Arbitration

Arbitration is an alternative dispute resolution method to litigation in state courts. It is generally considered as the most effective means of resolving both domestic and international commercial disputes. Any dispute that can be settled by agreement between the parties may be referred to arbitration for final decision.

Arbitration has many advantages over litigation in state courts:

  • Speed. Arbitration is faster than litigation.
  • Flexibility. Arbitration is based on party autonomy. Parties may choose their arbitral tribunal. Further, they are free to tailor the arbitral proceedings to best suit their individual needs.
  • Expertise. Parties and FAI may select arbitrators with optimal expertise, experience and other qualifications to resolve a specific dispute.
  • Confidentiality. Contrary to court litigation, arbitration is a confidential method of settling business disputes.
  • Finality and enforceability of the award. An arbitral award constitutes a legally enforceable decision. It is binding on the parties to the arbitration, and cannot be appealed on its merits. Pursuant to the New York Convention of 1958, arbitral awards are recognized and enforced in most countries in the world.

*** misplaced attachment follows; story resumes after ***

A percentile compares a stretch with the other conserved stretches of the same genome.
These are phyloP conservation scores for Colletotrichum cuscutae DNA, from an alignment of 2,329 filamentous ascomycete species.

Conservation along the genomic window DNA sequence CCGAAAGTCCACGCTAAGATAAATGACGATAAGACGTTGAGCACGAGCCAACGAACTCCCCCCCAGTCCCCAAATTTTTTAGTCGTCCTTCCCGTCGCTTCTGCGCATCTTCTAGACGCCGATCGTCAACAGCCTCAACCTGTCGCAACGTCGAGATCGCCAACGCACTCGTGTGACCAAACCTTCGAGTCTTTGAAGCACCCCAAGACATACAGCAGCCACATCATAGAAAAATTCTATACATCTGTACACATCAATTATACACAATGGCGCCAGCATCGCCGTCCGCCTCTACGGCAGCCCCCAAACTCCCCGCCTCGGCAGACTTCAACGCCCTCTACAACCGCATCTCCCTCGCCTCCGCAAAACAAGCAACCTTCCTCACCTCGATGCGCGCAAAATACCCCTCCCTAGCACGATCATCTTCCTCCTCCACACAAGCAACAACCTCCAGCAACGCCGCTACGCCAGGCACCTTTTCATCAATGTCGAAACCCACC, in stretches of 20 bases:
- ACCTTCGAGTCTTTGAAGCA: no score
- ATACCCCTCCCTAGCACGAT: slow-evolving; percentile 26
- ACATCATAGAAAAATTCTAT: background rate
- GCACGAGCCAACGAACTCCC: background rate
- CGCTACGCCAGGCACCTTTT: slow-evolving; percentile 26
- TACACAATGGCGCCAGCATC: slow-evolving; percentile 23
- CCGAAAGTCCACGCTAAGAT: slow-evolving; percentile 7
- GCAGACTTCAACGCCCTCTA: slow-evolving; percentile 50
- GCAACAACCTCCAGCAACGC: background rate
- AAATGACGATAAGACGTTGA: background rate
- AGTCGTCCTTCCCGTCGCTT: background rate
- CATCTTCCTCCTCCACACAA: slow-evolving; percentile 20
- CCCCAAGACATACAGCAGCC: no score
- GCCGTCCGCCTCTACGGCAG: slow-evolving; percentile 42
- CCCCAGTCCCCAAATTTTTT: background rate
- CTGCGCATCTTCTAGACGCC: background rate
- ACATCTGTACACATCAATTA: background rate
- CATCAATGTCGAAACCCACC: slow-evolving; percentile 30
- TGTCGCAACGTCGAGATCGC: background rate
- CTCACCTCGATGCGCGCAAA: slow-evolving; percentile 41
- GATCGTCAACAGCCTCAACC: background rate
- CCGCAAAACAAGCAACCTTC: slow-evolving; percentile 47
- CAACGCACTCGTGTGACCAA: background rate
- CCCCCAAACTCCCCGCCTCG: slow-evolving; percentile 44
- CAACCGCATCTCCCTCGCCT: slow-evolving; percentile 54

Parties may agree to submit to arbitration by inserting an arbitration clause in their main contract, or by entering into a separate arbitration agreement. In addition, an arbitration clause may be included in the bylaws of a limited liability company or other corporate entity.


The Arbitration Institute recommends the use of its model clause

The Arbitration Institute recommends the use of its model arbitration clauses in commercial contracts to ensure the validity, enforceability and effectiveness of the arbitration agreement.